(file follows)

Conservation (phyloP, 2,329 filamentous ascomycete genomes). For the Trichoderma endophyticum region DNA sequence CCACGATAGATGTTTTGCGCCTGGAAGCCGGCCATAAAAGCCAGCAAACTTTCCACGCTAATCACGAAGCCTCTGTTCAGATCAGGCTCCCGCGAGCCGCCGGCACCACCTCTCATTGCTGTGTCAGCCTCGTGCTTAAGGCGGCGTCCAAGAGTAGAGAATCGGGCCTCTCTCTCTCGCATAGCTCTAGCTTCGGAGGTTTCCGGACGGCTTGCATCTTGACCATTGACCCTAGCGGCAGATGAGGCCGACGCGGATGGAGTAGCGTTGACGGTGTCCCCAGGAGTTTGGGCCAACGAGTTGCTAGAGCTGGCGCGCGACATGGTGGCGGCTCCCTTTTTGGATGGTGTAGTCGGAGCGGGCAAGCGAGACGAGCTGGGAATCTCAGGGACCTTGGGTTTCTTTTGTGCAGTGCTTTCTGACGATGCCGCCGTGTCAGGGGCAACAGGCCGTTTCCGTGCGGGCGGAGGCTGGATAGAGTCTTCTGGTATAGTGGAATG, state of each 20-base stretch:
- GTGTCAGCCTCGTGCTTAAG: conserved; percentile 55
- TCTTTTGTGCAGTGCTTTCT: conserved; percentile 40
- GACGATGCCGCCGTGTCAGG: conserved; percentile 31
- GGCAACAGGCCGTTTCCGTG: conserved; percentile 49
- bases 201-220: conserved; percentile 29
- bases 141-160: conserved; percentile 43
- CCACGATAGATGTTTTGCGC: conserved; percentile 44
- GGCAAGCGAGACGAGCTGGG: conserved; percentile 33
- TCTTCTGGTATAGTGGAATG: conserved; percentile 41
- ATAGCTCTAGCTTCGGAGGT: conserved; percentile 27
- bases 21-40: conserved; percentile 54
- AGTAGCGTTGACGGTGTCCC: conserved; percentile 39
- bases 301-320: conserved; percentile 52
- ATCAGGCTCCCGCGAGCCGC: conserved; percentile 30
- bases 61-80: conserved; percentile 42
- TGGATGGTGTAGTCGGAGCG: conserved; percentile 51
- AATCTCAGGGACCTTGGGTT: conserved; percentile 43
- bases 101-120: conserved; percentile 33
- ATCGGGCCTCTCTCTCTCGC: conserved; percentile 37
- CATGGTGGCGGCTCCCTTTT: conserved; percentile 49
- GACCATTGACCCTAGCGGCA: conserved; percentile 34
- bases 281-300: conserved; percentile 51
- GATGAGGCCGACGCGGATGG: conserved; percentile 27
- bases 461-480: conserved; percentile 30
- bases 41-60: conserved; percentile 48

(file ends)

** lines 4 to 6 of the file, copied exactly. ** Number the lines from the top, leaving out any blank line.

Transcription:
- GACGATGCCGCCGTGTCAGG: conserved; percentile 31
- GGCAACAGGCCGTTTCCGTG: conserved; percentile 49
- bases 201-220: conserved; percentile 29